Not only, then, must we be found in him, but also abide in him, and by the same faith which brings us into this justified state, must we both be preserved therein, while we live here on earth, and prepared for eternal life in heaven. Never must our faith lose sight, or lose hold, of him who is our soul's life; and our connection with But however we may apprehend or explain him must be as close and constant, as that of the the process, such, our Lord declares, is the effect branch with its root. As the branch of the vine of the union and intercourse with him, which concan bear no fruit, except by its close connection stitutes a genuine disciple: 'He that abideth in and continued communication with the root, and me, and I in him, the same bringeth forth much the regular supply of nourishment through the fruit.' Without him we can do nothing;' but, stem on which it grows; so neither can our souls with 'Christ strengthening us, we can do all preserve a saving interest in Christ's merits, things.' 'So must Christ dwell in our hearts by or experience the sanctifying influence of his faith,' and so must we live the life which we grace, unless by the exercise of an abiding and now live in the flesh, by the faith of the Son of living faith in him, as the sacred source or God.' So must we connect our expectation of root of all heavenly blessings and spiritual life any blessing from God with the thought of Christ, to fallen man. An abiding and living faith as its Author to our souls; and offer every serit must be, in order to bear any fruit, for his vice to God only through Christ, as our Advoheavenly Father's use. A dead branch, though cate with the Father. So must we continue to apparently adhering to the stem of the vine, yet, look to him, not only for the gift of eternal life, having no living principle in itself, nor channel of which we are so unworthy; but also for the of communication with the root, must remain preparation to enjoy a heavenly life, for which altogether unfruitful, as well as altogether unseemly; and is doomed to be taken away, and cast into the fire. Thus must our faith, not as a mere outward profession, but as an inward principle, continue to draw from Christ, and through Christ,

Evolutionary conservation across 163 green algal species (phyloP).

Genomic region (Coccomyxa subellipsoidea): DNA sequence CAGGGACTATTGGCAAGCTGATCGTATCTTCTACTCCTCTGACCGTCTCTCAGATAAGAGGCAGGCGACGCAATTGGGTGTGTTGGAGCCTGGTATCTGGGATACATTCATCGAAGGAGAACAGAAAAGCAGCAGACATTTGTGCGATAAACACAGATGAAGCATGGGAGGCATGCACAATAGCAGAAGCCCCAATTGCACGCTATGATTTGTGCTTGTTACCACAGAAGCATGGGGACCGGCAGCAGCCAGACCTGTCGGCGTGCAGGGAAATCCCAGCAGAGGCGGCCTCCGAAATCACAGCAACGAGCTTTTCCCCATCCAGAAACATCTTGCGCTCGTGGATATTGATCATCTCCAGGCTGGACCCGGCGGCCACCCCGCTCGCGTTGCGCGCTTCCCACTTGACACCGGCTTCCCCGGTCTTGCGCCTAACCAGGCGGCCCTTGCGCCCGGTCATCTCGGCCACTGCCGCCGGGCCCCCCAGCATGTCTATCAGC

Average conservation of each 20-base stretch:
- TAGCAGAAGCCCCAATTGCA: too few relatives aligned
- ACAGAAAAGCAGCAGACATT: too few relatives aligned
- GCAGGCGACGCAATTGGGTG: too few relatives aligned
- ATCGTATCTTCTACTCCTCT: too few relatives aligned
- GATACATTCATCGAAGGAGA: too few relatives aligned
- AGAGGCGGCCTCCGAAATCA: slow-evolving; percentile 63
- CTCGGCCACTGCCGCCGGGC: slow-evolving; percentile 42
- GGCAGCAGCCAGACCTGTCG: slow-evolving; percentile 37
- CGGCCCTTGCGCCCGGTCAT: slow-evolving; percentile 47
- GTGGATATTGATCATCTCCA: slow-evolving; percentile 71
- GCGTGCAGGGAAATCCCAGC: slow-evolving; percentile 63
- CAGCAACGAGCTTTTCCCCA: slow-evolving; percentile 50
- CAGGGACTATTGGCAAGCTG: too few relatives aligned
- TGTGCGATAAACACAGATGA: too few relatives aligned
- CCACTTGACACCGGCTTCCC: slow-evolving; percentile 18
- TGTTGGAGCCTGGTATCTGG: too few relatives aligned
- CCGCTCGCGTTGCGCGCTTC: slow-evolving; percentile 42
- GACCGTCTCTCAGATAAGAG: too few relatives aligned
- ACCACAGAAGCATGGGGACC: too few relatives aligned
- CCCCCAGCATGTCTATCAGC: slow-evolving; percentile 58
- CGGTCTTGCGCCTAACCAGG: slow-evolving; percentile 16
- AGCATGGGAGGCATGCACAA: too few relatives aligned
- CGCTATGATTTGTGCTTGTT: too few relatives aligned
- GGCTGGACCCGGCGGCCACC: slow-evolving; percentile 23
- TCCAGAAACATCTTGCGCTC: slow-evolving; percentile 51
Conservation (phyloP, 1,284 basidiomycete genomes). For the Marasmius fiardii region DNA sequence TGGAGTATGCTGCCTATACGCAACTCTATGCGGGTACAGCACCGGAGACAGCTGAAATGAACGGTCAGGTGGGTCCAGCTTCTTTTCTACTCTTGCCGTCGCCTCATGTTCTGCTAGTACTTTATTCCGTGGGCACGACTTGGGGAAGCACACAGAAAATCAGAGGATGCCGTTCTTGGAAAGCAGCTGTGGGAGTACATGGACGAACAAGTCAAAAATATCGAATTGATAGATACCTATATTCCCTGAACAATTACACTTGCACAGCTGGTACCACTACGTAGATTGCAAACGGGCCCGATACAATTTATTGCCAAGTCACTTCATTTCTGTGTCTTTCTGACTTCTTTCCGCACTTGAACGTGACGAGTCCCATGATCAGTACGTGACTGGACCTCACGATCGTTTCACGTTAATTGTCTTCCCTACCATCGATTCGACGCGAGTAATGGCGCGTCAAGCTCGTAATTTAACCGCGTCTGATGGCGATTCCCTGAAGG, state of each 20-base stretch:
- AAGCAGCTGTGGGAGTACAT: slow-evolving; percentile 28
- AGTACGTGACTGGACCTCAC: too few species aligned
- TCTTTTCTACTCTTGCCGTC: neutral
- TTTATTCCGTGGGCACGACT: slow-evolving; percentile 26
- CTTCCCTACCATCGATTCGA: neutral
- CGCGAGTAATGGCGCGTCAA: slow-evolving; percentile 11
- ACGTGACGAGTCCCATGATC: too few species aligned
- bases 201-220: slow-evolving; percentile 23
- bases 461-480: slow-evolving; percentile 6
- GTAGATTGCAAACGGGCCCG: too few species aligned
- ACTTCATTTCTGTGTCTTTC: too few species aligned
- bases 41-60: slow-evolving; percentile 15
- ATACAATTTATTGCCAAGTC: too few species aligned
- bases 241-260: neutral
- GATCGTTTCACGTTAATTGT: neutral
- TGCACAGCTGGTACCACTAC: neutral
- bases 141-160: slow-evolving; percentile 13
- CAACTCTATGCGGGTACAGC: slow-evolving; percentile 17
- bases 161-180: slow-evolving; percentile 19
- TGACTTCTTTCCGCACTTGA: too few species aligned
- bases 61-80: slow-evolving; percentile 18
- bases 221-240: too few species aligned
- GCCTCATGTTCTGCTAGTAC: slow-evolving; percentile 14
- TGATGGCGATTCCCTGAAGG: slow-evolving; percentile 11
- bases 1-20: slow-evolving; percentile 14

we are so unfit. So must we look to him, not only for the first principle of spiritual life, but also for the daily support of the life of God in our souls. So must we consider our true life, in all its functions, as hidden with Christ in